Tools for Studying Theology

Field: Systematic Theology / Philosophy / Biblical Studies
Unit Code(s): CT1000T or CT1009T (online) / AP1000T or AP1009T (online) / BS1000T or BS1009T (online) 
Unit value: 15 points
Level: Undergraduate (1)
Delivery mode: Face-to-face and Online
Prerequisites: None
Content: This unit offers an introduction to theological study and to the tools and knowledge that undergird the core disciplines of theology. It introduces the basic theological ideas and terms that are used across theological disciplines. It raises the issue of biblical authority and asks what it means to study Scripture and how to engage critically with English texts and translations of the Bible. Through engaging with selected primary texts, it also raises the key question of how we read text and context together, and how experience affects the development of theological and spiritual understanding and the practice of ministry.
Learning Outcomes:

Upon successful completion of this unit, it is expected that students will be able to:

  • describe how philosophical ideas shape the study of theology, and what those core ideas are.
  • articulate core theological concepts.
  • explain what is involved in English translation of the Bible and critically assess different modern translations.
  • communicate the different ways biblical inspiration and authority can be understood.
  • engage with the question of how theological texts and ministry practice are developed contextually, by individuals and by the church.
  • 1 x essay of 2,000 words in biblical or theological theory or philosophical theology (45%)
  • 1 x essay of 2,000 words in theology and ministry or theology and experience (40%)
  • Journal (face-to-face) or tutorial reflection (online), equivalent of 1,000 words (15%)
Recommended Reading:

* recommended for purchase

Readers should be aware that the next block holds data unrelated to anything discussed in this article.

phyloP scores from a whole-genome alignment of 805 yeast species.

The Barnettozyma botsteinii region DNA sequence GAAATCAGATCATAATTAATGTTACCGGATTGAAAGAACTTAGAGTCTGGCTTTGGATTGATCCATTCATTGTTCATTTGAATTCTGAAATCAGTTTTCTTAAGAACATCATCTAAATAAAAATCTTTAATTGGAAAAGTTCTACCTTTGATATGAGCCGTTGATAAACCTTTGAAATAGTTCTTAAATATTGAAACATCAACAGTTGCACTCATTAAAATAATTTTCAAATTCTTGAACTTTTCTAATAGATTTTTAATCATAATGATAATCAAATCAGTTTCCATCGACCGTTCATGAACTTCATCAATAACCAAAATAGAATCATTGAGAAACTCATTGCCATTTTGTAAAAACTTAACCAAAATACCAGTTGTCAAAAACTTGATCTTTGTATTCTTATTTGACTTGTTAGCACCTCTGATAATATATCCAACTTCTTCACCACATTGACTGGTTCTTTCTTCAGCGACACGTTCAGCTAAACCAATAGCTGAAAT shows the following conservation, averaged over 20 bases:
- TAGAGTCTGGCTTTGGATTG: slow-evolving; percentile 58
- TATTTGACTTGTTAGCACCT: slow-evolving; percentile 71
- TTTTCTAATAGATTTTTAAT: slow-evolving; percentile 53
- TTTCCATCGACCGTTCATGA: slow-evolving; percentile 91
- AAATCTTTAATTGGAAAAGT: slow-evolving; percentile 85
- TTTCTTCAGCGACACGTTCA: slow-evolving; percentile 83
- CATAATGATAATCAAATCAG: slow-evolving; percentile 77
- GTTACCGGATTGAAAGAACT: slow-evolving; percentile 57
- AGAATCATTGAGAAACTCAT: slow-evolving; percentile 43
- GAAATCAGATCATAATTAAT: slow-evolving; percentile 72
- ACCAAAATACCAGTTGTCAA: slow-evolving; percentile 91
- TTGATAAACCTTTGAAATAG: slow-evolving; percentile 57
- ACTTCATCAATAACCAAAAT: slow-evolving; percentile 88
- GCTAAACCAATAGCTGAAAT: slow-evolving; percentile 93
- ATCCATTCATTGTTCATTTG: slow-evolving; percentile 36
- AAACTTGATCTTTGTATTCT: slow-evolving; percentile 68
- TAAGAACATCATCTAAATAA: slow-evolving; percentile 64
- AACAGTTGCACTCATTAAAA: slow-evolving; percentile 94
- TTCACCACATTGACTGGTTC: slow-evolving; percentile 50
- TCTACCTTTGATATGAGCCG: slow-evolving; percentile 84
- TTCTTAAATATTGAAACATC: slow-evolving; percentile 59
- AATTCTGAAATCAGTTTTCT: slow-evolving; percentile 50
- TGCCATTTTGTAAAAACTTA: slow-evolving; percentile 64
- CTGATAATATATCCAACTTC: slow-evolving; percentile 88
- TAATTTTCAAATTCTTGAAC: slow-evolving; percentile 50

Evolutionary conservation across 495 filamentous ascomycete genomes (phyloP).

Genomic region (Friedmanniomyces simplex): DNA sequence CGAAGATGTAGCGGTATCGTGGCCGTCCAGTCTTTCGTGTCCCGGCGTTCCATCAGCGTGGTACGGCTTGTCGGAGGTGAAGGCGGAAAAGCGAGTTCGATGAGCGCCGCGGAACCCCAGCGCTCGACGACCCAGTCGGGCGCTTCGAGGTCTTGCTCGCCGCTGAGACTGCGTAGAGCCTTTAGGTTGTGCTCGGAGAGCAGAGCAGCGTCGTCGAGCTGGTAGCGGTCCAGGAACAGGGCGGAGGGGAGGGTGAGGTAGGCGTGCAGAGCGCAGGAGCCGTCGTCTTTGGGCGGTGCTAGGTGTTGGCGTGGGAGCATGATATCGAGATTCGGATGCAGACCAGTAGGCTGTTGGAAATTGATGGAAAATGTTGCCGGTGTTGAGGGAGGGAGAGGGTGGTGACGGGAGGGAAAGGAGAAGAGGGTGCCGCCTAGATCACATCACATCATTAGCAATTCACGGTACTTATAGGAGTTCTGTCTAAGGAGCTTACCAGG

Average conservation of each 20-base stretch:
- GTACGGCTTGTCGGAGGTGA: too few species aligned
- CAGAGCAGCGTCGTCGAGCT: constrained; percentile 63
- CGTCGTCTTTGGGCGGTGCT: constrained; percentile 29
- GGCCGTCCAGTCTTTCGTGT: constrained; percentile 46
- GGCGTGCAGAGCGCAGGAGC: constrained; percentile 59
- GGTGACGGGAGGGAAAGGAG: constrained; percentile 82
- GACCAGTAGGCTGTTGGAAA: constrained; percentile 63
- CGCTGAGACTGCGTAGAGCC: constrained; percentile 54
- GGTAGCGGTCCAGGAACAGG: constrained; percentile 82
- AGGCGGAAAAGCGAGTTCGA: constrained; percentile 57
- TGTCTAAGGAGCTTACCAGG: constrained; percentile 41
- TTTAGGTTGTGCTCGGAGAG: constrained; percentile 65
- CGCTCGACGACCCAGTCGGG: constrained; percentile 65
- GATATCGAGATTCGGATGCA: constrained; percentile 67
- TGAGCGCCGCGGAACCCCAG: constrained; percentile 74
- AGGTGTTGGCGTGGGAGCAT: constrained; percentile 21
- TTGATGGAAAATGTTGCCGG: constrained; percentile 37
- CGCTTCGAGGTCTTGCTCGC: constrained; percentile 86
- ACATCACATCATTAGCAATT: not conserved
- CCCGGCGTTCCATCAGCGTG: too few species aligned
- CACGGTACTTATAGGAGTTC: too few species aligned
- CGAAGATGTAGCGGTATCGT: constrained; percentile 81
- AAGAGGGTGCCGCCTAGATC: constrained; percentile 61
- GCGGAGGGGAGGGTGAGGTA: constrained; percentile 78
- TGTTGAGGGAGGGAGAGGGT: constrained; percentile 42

Ackroyd, R. and D. Major, Shaping the Tools: Study Skills in Theology. London: Darton, Longman & Todd, 1999.

Allen, D. & E.O. Springsted, Philosophy for Understanding Theology. Louisville: Westminster John Knox, 2007.

Barth, K., Evangelical Theology: An Introduction. Grand Rapids, MI: Eerdmans, 1985.

Brunn, D., One Bible, Many Versions: Are all Translations Equal? Downers Grover: InterVarsity Press, 2014.

Davies, B., An Introduction to the Philosophy of Religion. Oxford: Oxford University Press, 2004.

Ford, D., Theology. A Very Short Introduction. Oxford, Oxford University Press, 1999.

Grenz, S. and R. Olson, Who Needs Theology? An Introduction to the Study of God. Leicester: IVP, 1996.

Langmead, R., The Word Made Flesh. Towards an Incarnational Missiology. Dallas: University Press of America, 2004.

McKim, D.K., The Westminster Dictionary of Theological Terms. Louisville: Westminster John Knox, 2014.

* Migliore, D.L., Faith Seeking Understanding, 3rd ed. Grand Rapids, MI: Eerdmans, 2014.

O’Collins, G. & E.G. Farrugia, A Concise Dictionary of Theology. New York: Paulist, 2013.

Osmer, R.R., Practical Theology: An Introduction. Grand Rapids, MI: Eerdmans, 2008.

Parratt, J., A Guide to Doing Theology. London: SPCK, 1996.

Pickard, S., Theological Foundations for Collaborative Ministry. Surrey: Ashgate, 2009.

 Lecturer: The Revd Professor Mark Lindsay & The Revd Professor Dorothy Lee
 Timetable: Offered each year in Semester 1 only.